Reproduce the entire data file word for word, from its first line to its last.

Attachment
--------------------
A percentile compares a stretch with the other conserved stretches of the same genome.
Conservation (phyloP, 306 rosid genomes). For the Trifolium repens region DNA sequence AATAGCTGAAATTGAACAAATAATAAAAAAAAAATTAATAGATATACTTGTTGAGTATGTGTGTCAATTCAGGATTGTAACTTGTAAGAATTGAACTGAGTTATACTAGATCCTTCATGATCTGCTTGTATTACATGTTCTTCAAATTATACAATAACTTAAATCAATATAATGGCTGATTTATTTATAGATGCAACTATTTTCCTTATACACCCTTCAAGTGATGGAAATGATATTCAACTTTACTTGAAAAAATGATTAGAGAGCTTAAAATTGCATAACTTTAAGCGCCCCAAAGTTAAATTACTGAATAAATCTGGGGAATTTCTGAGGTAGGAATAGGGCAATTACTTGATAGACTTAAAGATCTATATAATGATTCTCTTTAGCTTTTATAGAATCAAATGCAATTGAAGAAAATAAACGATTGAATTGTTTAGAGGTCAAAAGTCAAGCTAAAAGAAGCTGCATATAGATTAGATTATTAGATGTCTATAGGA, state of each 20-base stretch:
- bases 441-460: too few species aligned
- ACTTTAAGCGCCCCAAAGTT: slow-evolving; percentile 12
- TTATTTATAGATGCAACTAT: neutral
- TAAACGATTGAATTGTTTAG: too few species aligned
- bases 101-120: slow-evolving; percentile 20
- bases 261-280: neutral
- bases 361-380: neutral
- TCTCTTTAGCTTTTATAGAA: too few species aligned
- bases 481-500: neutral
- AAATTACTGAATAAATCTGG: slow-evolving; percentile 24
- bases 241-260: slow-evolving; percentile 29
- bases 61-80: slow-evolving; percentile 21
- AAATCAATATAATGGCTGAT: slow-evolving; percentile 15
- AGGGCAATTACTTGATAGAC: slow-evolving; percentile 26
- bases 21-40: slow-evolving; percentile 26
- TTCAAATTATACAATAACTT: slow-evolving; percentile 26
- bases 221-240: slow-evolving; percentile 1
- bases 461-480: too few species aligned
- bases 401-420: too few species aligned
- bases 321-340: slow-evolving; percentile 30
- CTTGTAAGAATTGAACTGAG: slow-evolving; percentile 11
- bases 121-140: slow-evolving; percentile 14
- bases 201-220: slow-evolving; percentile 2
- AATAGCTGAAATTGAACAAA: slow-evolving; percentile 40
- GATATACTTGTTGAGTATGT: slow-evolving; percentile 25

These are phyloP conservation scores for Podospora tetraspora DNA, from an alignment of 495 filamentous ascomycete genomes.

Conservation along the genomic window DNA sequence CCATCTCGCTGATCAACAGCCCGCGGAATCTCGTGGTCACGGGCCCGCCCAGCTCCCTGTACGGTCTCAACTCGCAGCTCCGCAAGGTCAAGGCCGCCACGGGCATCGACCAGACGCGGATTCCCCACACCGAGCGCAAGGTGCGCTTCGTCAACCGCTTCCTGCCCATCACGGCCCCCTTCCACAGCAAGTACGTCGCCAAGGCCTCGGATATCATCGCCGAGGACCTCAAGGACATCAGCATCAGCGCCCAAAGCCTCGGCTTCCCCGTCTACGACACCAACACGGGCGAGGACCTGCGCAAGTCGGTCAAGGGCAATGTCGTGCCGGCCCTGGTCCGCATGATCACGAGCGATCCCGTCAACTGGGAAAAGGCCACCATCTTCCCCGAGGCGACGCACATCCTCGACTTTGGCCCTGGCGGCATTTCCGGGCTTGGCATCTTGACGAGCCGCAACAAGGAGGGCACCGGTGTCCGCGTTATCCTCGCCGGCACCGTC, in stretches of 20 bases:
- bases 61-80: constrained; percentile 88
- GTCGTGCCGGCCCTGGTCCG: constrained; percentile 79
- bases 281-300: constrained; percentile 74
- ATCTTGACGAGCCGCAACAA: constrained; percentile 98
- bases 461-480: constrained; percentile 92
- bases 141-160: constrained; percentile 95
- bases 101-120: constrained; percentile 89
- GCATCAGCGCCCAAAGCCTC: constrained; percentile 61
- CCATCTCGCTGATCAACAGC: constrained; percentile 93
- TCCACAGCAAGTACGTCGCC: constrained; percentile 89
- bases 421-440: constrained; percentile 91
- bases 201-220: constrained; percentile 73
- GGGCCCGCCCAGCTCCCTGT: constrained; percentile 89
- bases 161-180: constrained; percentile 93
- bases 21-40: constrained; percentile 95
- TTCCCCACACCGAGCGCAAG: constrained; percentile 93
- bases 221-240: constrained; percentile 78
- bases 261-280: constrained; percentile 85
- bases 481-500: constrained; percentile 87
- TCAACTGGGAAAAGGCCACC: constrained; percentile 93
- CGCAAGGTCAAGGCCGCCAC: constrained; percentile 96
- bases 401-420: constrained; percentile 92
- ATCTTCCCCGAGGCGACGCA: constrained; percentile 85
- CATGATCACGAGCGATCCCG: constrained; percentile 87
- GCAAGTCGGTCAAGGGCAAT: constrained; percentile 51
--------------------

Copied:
A percentile compares a stretch with the other conserved stretches of the same genome.
Conservation (phyloP, 306 rosid genomes). For the Trifolium repens region DNA sequence AATAGCTGAAATTGAACAAATAATAAAAAAAAAATTAATAGATATACTTGTTGAGTATGTGTGTCAATTCAGGATTGTAACTTGTAAGAATTGAACTGAGTTATACTAGATCCTTCATGATCTGCTTGTATTACATGTTCTTCAAATTATACAATAACTTAAATCAATATAATGGCTGATTTATTTATAGATGCAACTATTTTCCTTATACACCCTTCAAGTGATGGAAATGATATTCAACTTTACTTGAAAAAATGATTAGAGAGCTTAAAATTGCATAACTTTAAGCGCCCCAAAGTTAAATTACTGAATAAATCTGGGGAATTTCTGAGGTAGGAATAGGGCAATTACTTGATAGACTTAAAGATCTATATAATGATTCTCTTTAGCTTTTATAGAATCAAATGCAATTGAAGAAAATAAACGATTGAATTGTTTAGAGGTCAAAAGTCAAGCTAAAAGAAGCTGCATATAGATTAGATTATTAGATGTCTATAGGA, state of each 20-base stretch:
- bases 441-460: too few species aligned
- ACTTTAAGCGCCCCAAAGTT: slow-evolving; percentile 12
- TTATTTATAGATGCAACTAT: neutral
- TAAACGATTGAATTGTTTAG: too few species aligned
- bases 101-120: slow-evolving; percentile 20
- bases 261-280: neutral
- bases 361-380: neutral
- TCTCTTTAGCTTTTATAGAA: too few species aligned
- bases 481-500: neutral
- AAATTACTGAATAAATCTGG: slow-evolving; percentile 24
- bases 241-260: slow-evolving; percentile 29
- bases 61-80: slow-evolving; percentile 21
- AAATCAATATAATGGCTGAT: slow-evolving; percentile 15
- AGGGCAATTACTTGATAGAC: slow-evolving; percentile 26
- bases 21-40: slow-evolving; percentile 26
- TTCAAATTATACAATAACTT: slow-evolving; percentile 26
- bases 221-240: slow-evolving; percentile 1
- bases 461-480: too few species aligned
- bases 401-420: too few species aligned
- bases 321-340: slow-evolving; percentile 30
- CTTGTAAGAATTGAACTGAG: slow-evolving; percentile 11
- bases 121-140: slow-evolving; percentile 14
- bases 201-220: slow-evolving; percentile 2
- AATAGCTGAAATTGAACAAA: slow-evolving; percentile 40
- GATATACTTGTTGAGTATGT: slow-evolving; percentile 25

These are phyloP conservation scores for Podospora tetraspora DNA, from an alignment of 495 filamentous ascomycete genomes.

Conservation along the genomic window DNA sequence CCATCTCGCTGATCAACAGCCCGCGGAATCTCGTGGTCACGGGCCCGCCCAGCTCCCTGTACGGTCTCAACTCGCAGCTCCGCAAGGTCAAGGCCGCCACGGGCATCGACCAGACGCGGATTCCCCACACCGAGCGCAAGGTGCGCTTCGTCAACCGCTTCCTGCCCATCACGGCCCCCTTCCACAGCAAGTACGTCGCCAAGGCCTCGGATATCATCGCCGAGGACCTCAAGGACATCAGCATCAGCGCCCAAAGCCTCGGCTTCCCCGTCTACGACACCAACACGGGCGAGGACCTGCGCAAGTCGGTCAAGGGCAATGTCGTGCCGGCCCTGGTCCGCATGATCACGAGCGATCCCGTCAACTGGGAAAAGGCCACCATCTTCCCCGAGGCGACGCACATCCTCGACTTTGGCCCTGGCGGCATTTCCGGGCTTGGCATCTTGACGAGCCGCAACAAGGAGGGCACCGGTGTCCGCGTTATCCTCGCCGGCACCGTC, in stretches of 20 bases:
- bases 61-80: constrained; percentile 88
- GTCGTGCCGGCCCTGGTCCG: constrained; percentile 79
- bases 281-300: constrained; percentile 74
- ATCTTGACGAGCCGCAACAA: constrained; percentile 98
- bases 461-480: constrained; percentile 92
- bases 141-160: constrained; percentile 95
- bases 101-120: constrained; percentile 89
- GCATCAGCGCCCAAAGCCTC: constrained; percentile 61
- CCATCTCGCTGATCAACAGC: constrained; percentile 93
- TCCACAGCAAGTACGTCGCC: constrained; percentile 89
- bases 421-440: constrained; percentile 91
- bases 201-220: constrained; percentile 73
- GGGCCCGCCCAGCTCCCTGT: constrained; percentile 89
- bases 161-180: constrained; percentile 93
- bases 21-40: constrained; percentile 95
- TTCCCCACACCGAGCGCAAG: constrained; percentile 93
- bases 221-240: constrained; percentile 78
- bases 261-280: constrained; percentile 85
- bases 481-500: constrained; percentile 87
- TCAACTGGGAAAAGGCCACC: constrained; percentile 93
- CGCAAGGTCAAGGCCGCCAC: constrained; percentile 96
- bases 401-420: constrained; percentile 92
- ATCTTCCCCGAGGCGACGCA: constrained; percentile 85
- CATGATCACGAGCGATCCCG: constrained; percentile 87
- GCAAGTCGGTCAAGGGCAAT: constrained; percentile 51